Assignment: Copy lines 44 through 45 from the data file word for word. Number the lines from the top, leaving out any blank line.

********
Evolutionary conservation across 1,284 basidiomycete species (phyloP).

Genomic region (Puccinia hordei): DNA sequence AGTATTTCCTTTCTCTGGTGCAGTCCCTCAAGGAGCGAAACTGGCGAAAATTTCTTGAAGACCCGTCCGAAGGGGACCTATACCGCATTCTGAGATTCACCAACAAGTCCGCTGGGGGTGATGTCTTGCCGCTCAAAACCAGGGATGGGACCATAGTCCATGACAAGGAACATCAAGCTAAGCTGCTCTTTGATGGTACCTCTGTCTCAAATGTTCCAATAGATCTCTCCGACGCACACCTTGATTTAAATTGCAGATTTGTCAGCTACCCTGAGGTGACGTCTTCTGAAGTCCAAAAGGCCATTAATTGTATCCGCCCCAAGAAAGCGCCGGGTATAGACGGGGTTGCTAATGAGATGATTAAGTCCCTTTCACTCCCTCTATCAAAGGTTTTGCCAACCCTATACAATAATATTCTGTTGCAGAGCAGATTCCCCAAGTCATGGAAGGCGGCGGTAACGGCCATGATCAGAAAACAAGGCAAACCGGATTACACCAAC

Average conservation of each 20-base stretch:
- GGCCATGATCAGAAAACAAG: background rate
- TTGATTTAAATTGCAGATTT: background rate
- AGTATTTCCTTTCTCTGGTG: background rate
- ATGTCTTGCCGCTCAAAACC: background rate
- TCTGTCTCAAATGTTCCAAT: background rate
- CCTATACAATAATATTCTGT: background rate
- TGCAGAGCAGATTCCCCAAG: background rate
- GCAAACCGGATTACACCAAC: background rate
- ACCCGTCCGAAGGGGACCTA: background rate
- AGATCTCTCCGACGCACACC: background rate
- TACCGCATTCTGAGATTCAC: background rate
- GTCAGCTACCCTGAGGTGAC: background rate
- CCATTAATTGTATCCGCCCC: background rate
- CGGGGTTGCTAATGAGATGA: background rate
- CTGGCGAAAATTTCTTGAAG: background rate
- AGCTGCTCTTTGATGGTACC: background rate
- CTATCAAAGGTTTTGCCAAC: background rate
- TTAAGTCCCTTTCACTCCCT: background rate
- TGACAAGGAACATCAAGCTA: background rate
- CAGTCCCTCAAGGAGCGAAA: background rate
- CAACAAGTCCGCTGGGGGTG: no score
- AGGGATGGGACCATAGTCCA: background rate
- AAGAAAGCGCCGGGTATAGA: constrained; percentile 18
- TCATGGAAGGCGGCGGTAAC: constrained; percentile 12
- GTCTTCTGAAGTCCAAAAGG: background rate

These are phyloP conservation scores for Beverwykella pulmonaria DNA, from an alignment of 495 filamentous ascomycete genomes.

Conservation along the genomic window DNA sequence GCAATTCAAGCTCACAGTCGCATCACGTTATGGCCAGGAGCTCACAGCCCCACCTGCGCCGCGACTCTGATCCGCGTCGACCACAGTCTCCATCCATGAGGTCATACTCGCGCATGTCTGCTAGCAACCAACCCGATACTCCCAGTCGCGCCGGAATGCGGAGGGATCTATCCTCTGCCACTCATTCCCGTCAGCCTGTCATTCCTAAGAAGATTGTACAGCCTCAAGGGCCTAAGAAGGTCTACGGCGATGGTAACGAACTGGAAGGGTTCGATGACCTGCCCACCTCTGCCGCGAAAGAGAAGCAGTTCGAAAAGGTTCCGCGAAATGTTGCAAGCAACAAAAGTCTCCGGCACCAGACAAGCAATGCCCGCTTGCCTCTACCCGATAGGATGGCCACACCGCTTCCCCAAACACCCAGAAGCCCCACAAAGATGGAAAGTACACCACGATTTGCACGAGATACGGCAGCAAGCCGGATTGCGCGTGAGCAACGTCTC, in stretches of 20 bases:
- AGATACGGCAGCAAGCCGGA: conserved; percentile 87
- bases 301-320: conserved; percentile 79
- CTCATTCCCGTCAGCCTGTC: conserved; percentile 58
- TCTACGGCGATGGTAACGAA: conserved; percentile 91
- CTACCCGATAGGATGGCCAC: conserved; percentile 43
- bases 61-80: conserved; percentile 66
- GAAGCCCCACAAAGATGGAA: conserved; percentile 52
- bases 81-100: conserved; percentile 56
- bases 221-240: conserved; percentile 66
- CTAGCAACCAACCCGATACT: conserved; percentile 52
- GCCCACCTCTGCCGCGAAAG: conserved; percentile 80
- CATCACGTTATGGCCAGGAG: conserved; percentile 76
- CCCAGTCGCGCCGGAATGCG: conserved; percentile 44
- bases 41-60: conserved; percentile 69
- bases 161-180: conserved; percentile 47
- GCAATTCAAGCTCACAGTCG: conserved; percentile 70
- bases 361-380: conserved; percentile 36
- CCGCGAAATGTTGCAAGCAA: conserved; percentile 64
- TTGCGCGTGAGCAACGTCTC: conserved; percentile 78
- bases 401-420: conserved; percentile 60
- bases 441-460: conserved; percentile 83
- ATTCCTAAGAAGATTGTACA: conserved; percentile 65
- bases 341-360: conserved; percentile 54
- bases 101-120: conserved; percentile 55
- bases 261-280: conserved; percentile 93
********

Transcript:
- bases 41-60: conserved; percentile 69
- bases 161-180: conserved; percentile 47